"In the Leningrad region [where St. Petersburg is located] there are a huge number of ruined churches and monasteries that cry out for restoration," says Andrei Pivovarov, an activist of the liberal Parnas party, who argues that Isaaki is being traded to the church for political favors at the expense of public interests. "The church shows little interest in taking those projects on. They want famous objects that have already been restored by the state."

But an even bigger issue is the church's insistence that entry fees will be abolished, since a house of worship must be open to all. For many years, the 250-ruble ($4.30) admission paid by tourists has funded not only the cathedral's upkeep, but also the restoration of several other local churches. Now, while management and daily costs will pass to the church, formal ownership of the vast building and the ongoing restoration expenses will remain a public burden. And there is concern about the church's ability to maintain St. Isaac's magnificent interior as effectively as state museum workers have.

"There are a lot of reasons why the Isaaki situation has triggered so much public irritation, and brought a lot of different people out to protest," says Boris Vishnevsky, a city councilor who is leading the battle against the handover. "It's not such an unusual kind of decision in this city, but somehow this one hit a raw nerve."

It's complicated

The process of returning properties from state to church usage has been under way for some time, as the Kremlin seeks the political support of religious authorities and the church looks to regain its lost czarist-era prestige. Several famous sites around St. Petersburg have been handed back in recent years without even a murmur from the public. Around Moscow, about two dozen historic monasteries have been returned, including the famous Novodevichy convent. Similar battles between the church and museum workers around the country have inevitably ended with the transfer of even longstanding museums back to religious use. [Editor's note: The original version misstated the name of the Novodevichy convent.]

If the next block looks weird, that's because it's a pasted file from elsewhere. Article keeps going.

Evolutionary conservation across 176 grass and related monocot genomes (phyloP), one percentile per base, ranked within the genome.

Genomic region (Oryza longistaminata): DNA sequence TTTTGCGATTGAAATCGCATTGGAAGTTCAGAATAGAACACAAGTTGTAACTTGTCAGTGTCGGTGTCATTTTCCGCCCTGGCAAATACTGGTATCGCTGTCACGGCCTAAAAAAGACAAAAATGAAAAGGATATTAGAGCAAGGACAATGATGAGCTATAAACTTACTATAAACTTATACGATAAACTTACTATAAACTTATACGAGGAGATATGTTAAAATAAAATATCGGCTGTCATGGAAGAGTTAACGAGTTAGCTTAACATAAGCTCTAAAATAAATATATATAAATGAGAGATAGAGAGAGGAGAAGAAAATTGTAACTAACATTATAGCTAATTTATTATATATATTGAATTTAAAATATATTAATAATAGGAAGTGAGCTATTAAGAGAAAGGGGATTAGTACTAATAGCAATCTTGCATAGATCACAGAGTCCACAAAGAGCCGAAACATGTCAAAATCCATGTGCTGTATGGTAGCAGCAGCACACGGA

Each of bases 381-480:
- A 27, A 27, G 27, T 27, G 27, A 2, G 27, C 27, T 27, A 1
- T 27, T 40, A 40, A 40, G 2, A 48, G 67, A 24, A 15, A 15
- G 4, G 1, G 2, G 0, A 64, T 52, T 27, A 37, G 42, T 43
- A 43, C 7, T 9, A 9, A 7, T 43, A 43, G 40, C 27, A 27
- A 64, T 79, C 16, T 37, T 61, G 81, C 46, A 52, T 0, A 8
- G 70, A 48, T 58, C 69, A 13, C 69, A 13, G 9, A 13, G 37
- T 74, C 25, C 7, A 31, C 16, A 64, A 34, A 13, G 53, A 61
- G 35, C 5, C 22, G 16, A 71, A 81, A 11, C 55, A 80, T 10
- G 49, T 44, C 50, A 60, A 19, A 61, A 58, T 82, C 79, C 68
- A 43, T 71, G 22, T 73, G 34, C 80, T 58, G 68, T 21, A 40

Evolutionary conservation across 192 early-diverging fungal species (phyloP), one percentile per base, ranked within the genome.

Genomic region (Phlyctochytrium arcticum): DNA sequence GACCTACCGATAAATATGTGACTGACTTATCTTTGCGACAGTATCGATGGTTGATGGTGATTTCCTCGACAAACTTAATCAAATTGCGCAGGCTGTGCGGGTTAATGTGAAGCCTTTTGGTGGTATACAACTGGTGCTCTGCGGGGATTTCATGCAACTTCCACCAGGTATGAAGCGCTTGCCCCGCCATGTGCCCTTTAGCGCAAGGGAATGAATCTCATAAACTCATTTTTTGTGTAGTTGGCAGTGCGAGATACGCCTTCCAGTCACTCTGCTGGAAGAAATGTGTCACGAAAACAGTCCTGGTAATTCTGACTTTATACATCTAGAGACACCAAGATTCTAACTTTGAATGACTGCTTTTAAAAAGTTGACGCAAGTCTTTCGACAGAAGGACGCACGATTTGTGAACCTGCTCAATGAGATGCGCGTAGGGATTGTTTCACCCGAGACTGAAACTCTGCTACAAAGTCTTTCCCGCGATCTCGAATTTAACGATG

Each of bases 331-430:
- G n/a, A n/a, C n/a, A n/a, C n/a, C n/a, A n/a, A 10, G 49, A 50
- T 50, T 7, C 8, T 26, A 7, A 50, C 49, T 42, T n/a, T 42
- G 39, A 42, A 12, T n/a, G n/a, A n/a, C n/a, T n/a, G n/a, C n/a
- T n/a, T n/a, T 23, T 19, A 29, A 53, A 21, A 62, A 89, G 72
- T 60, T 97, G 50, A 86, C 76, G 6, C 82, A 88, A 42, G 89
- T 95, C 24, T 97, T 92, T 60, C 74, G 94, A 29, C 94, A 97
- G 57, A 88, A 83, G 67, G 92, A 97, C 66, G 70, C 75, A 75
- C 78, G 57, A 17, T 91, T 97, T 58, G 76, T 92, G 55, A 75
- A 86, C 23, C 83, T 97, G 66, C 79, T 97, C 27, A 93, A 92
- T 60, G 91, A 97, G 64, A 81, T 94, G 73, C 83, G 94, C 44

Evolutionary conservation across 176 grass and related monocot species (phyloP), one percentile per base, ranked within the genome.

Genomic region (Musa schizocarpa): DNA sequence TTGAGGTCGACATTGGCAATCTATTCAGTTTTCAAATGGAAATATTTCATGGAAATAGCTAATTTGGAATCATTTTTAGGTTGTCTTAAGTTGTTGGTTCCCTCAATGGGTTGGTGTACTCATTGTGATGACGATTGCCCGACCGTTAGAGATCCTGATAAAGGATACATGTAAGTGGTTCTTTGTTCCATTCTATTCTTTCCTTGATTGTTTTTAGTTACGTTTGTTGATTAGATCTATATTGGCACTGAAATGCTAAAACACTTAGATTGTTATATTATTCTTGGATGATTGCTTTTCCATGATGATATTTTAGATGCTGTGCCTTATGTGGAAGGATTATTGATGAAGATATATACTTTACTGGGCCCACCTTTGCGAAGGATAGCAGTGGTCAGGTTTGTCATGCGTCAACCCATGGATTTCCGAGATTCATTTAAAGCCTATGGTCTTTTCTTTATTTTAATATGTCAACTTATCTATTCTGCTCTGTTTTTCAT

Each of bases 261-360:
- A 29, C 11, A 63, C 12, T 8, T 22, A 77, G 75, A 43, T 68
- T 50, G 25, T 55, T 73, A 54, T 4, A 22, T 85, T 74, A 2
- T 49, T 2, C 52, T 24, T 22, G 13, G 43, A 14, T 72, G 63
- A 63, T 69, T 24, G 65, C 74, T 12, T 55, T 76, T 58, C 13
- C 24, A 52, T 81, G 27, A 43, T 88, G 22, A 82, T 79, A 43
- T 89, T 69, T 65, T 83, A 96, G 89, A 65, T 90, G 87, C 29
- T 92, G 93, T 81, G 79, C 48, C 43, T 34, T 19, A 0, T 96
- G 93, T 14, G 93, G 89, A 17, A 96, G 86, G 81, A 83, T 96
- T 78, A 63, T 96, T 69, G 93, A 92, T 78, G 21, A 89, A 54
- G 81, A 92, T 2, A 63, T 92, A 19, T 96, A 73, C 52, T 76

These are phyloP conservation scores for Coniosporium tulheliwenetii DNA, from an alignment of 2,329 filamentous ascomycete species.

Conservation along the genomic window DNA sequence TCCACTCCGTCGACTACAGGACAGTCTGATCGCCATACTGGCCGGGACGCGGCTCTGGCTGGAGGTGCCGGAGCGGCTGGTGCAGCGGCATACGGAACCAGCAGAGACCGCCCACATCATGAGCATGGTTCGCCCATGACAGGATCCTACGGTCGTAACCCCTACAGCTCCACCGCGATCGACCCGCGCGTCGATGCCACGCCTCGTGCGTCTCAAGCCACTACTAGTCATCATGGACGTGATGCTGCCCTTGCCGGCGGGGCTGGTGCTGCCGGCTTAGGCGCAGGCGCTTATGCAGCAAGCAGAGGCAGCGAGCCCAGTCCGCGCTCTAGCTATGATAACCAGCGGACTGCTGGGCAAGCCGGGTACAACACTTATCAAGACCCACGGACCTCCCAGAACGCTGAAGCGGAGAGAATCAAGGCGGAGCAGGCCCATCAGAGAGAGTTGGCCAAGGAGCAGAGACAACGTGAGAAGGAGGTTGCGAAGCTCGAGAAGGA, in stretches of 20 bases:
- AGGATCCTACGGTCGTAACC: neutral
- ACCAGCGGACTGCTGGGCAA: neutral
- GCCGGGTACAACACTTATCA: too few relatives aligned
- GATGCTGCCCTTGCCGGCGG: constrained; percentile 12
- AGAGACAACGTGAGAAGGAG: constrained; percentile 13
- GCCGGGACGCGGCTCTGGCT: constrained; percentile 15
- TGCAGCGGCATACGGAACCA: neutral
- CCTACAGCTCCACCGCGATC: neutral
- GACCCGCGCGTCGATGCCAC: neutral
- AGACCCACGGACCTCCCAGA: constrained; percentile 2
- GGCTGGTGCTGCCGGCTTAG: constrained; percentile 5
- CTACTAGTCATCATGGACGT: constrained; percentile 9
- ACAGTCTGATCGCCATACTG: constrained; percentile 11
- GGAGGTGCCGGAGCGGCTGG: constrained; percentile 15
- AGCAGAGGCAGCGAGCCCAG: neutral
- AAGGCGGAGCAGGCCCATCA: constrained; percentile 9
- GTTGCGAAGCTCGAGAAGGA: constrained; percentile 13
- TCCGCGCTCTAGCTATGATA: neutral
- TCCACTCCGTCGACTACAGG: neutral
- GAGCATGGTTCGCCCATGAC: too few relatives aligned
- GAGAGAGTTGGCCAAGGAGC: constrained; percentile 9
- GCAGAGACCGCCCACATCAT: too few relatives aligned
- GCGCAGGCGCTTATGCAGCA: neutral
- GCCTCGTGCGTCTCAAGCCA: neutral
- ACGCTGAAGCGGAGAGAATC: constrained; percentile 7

"This is a mark of respect to our ancestors, who built St. Isaac's to be a house of God," says Natalya Rodomanova, communications director for the St. Petersburg church authority. "You have to remember, in St. Petersburg before the Revolution there were 500 churches and monasteries for a population of just 2 million people. Today there are just 200 churches, for over 5 million people. So how can people say the church already has enough?"

It's more complicated than that, say critics. In fact, all the churches in Russia were effectively state property for more than 300 years, since Peter the Great abolished the patriarchy, made the czar head of the Russian Orthodox Church, and transformed the priesthood into a wing of the state bureaucracy.

Ironically, the Bolsheviks restored the church's independence, at least in theory, but persecuted believers and repurposed thousands of church properties as factories, storehouses, and hostels. For a time after 1931, St. Isaac's was used as an anti-religion museum, and later a World War II bunker. After 1945, its interior frescoes, icons, and alcoves, and its neoclassical exterior were fully restored, and it became the prime tourist attraction that it remains today.

What about a compromise?

Public opinion on the proposed handover of St. Isaac's is hard to gauge, since no major polls appear to have so far addressed the issue. Although more than 70 percent of Russians self-identify as Orthodox Christians, polls show that barely 5 percent of them go to services regularly.

City councilman Mr. Vishnevsky admits the majority of local legislators support the church's handover. But he adds that protests against it are justified.

"The authorities don't consider it necessary to consult public opinion. We want them to at least listen to our concerns."

Many people say a compromise solution in which Isaaki was shared would be best. In theory, both Mr. Burov, the museum director, and representatives of the church, seem to agree with that.

"We see that the people leading these protests are heads of opposition parties that appeal to protest voters. They seem only interested in fanning anti-clerical moods," says Ms. Rodomanova, the church spokeswoman.

However, she adds, "we do not want to see political passions stirred up around this issue. Emotions are running high among both supporters and opponents. It would not be good to provoke any actions that might destabilize the situation. So, we are open for dialogue and hope it will be solved" in an amicable way, she says.